Sala Hiroshima exploded onto Barcelona’s cultural scene last year, each inauguration a declaration of the direction, intention and values upon whose foundations this exciting new performance venue in Barcelona’s Parallel neighbourhood was established. This second season looks set to consolidate and surpass its strong initial trajectory, which has now become the first complete cycle from which we can anticipate an upward spiral of creativity and innovation.


Sala Hiroshima stand out in their support for emerging artists and independent companies who are actively investigating new artistic languages and techniques, from the visual to the physical, and from mime to multimedia. A large stage and cutting edge equipment set the space for dance, music, theatre and performance. No less than 23 shows are scheduled between September and December, 65% of which are created and performed by women. This extensive agenda includes new collaborations with international companies and performers, as well as integrating with local contemporaries through co-productions and festivals.  One of 2014-15’s most prestigious collaborations was their participation in the Grec festival, a platform which introduced Sala Hiroshima to an extensive and appreciative panorama of public and press.


What kind of public attends the shows? “It’s so varied,” explains artistic director Gaston Core. “Each show draws different types; designers, fashionistas, musicians… those who recognise the artists, those who are inspired by the concepts…”  He is especially interested in reaching out to international residents in Barcelona who might not yet have connected with the performance and theatre scene, and in presenting international performance to local connoisseurs. Six international shows in the first three month indicate that they clearly know how to walk their talk.


The new season opens with the performance “I Guess if the Stage Exploded…” by Silvia Rimat from the UK, internationally acclaimed as “the British Miranda July”. This compelling piece on memory and recollection was created alongside specialists from Bristol Neuroscience and Experimental Psychology. It investigates what happens in our brain when we create memories, and our desire to be remembered. Skype links bring more performers to the stage. (25th & 26th Sept).


“Monster” by French company K. Dance is a contemporary dance and digital art show that reinterprets Borges’ novel “The House of Asterion”, itself based on the Minotaur legend. Digital technology and visual body work question the boundary between fiction and reality, and psychological structures in human relationships. (1st, 2nd & 3rd Oct).


The Japanese tradition of Butoh is represented with a twist by Yuko Kawamoko’s “Forest where the Stardust PIKAru” (21st Oct). Social repercussions of the 2011 earthquake and tsunami in Tohoku (North Japan) included trauma and guilt. “We were all born for some reason in this era,” a wise friend reassured Kawamoko, who felt she should somehow have done more to help the suffering children. This piece is a direct response to that calling.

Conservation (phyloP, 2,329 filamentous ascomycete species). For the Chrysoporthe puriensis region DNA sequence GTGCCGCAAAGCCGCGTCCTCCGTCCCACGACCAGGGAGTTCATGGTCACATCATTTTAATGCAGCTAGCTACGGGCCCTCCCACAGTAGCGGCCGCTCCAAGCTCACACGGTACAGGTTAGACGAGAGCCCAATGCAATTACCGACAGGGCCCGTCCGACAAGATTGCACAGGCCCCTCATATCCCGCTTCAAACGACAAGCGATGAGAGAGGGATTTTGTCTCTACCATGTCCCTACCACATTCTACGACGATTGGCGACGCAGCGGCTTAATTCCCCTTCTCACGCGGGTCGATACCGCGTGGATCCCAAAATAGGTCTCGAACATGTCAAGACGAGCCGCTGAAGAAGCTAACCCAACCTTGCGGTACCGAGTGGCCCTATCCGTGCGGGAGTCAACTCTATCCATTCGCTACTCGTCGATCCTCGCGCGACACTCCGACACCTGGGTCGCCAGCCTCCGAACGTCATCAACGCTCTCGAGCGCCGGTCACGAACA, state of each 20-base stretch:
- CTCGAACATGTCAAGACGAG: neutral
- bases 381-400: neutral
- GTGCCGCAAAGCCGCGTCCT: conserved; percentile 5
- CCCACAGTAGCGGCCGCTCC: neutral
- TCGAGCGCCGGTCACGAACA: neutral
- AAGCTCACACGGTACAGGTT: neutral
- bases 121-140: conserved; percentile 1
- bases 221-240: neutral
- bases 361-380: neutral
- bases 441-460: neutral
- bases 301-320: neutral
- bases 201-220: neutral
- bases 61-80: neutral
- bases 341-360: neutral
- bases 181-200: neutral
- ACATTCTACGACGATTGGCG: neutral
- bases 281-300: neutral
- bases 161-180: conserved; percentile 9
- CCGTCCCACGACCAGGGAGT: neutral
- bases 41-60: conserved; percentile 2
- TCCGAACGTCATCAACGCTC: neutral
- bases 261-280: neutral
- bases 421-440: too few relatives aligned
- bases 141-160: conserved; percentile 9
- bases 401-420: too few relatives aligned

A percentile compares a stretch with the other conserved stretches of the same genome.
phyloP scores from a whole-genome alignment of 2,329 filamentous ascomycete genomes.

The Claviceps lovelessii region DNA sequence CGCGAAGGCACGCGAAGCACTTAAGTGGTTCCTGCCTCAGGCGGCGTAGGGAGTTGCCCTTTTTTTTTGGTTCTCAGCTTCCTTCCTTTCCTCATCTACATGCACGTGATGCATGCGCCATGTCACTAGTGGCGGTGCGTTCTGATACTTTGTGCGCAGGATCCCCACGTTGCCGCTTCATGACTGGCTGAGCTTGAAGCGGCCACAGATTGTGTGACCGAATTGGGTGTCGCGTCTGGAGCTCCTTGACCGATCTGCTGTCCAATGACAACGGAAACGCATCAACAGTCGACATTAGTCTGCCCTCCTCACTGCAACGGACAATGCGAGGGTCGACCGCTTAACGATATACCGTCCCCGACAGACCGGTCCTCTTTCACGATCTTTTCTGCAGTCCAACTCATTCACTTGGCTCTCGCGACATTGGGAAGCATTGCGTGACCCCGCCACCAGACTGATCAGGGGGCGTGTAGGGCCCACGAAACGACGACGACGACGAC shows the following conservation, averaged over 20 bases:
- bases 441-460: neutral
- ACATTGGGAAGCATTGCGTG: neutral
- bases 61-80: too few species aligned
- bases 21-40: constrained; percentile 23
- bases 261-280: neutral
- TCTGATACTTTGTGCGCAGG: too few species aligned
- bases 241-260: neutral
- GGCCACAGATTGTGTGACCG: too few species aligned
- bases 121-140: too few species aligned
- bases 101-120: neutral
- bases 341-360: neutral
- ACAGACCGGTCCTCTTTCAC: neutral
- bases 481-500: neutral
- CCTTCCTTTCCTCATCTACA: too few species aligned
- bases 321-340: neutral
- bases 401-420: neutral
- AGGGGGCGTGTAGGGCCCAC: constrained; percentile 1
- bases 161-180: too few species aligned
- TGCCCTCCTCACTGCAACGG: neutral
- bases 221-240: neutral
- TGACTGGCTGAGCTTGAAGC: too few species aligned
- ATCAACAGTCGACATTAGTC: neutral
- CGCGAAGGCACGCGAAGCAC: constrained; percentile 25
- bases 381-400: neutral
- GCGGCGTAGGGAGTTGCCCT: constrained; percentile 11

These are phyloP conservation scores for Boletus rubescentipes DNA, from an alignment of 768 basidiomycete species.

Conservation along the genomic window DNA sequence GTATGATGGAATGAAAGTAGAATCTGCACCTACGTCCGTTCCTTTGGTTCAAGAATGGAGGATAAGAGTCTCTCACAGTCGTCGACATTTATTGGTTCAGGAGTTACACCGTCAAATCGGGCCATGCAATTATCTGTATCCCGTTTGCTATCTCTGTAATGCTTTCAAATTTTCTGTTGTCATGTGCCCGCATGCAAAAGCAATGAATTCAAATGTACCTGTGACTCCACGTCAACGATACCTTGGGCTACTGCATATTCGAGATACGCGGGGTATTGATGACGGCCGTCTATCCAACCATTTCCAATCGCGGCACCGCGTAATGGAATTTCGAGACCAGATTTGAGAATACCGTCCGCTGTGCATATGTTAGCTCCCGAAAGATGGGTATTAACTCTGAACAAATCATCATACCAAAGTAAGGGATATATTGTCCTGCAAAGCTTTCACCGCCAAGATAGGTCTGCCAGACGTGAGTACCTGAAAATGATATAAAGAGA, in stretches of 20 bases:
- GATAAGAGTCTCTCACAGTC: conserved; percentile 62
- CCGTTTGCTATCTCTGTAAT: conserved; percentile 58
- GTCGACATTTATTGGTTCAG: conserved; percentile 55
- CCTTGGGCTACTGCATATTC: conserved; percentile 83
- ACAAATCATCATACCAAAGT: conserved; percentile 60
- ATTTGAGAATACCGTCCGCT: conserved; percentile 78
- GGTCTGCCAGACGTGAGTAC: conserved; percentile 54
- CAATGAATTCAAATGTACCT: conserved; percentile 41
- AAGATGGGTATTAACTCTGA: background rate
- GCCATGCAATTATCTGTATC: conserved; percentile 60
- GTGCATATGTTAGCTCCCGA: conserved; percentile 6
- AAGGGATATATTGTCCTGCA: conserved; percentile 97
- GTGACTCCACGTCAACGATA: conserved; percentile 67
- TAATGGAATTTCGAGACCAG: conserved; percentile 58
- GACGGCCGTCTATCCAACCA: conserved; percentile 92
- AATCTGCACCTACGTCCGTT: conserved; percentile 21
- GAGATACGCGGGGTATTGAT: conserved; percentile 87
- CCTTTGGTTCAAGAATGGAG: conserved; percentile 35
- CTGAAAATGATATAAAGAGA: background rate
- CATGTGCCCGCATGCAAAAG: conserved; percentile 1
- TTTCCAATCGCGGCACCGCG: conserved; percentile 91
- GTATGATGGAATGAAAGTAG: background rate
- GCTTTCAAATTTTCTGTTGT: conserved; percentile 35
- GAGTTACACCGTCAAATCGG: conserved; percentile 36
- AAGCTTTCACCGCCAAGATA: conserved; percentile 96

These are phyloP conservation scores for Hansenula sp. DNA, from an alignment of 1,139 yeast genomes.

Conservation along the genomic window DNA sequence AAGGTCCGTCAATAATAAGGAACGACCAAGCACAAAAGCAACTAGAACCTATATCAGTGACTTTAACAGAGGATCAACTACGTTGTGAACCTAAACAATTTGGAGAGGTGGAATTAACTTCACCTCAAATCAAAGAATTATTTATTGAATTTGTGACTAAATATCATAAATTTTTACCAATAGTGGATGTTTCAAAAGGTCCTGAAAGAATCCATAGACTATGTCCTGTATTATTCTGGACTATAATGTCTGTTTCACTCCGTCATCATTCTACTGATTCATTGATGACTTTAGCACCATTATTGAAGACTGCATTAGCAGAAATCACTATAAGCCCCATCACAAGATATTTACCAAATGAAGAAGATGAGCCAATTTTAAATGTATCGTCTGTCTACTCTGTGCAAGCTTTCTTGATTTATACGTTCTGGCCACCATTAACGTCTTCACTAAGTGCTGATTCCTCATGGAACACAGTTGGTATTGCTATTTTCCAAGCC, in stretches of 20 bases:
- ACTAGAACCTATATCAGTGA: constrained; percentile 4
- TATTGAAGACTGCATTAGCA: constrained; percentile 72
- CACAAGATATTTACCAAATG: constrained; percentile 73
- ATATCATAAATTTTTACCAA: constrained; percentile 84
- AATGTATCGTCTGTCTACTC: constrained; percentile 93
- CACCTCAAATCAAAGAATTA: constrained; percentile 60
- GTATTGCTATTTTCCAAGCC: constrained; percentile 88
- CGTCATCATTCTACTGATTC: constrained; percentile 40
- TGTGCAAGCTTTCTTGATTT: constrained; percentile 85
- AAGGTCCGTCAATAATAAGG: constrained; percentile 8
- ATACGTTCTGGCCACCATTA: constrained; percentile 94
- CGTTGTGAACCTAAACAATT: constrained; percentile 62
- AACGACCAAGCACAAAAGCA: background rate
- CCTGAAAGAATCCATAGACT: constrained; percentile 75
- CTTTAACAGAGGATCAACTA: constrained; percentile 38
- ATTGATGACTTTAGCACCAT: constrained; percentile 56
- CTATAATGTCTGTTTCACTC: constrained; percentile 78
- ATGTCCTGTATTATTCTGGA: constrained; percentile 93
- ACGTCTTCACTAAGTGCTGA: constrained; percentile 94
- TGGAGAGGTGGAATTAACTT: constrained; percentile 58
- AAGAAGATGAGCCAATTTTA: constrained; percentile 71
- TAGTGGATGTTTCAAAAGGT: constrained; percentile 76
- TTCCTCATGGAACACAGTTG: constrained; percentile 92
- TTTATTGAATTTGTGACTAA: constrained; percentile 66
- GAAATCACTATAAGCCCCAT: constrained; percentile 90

Musical performances include “Codi Obert,” by Maria Arnal and Marcel Bagés, who remix the oral tradition of the Iberian Peninsula into a powerful cultural statement through narrative and sonic expression. (25 Oct).


November highlights include a weekend of “Cuerpo & Performance”, part of the Ciclo Fenòmens in collaboration with Espai Erre. Various performers cross-reference the body with other disciplines: movement, dance, technology and image. (5th, 6th and 7th Nov).


In December, Spitfire from the Czech Republic present “Antiwords.” Two female protagonists don giant heads and explore beyond the limits of Václav Havel’s legendary work “Audience” by drinking 9 pints of beer, in what has been described an exemplary piece of Eastern European theatre. (3rd & 4th Dec).


Perhaps the most risky proposal of the season is the visual theatre and physical wizardry of “Bonne, Belle, Douce” by the young student Alejandro Curiel, which immediately captured the attention of Sala Hiroshima’s artistic directors. Inspired by Jean Genet’s “The Maids”, this explores themes of identity, relationship and social roles (5th Dec).


Each of the 23 shows deserves a mention; this is just a small taste of the banquet. Sala Hiroshima has quickly established itself as an important player in Barcelona’s cultural scene by supporting a wide spectrum of proposals by emerging and established artists. Art and creativity are for everyone to enjoy; let the accessibility and variety laid out on their table inspire you to reach out and discover something new.


Sala Hiroshima also has an adjoining bar which functions independently. Whether you fancy a pre-show cocktail (try the Bloody Mary… impeccably mixed!), digesting the performance over some tapas before continuing your night out, or simply meeting up with friends in a trendy venue in the up-and-coming Parallel neighbourhood, Sala Hiroshima (C/ Vila y Vila 67) hits the spot.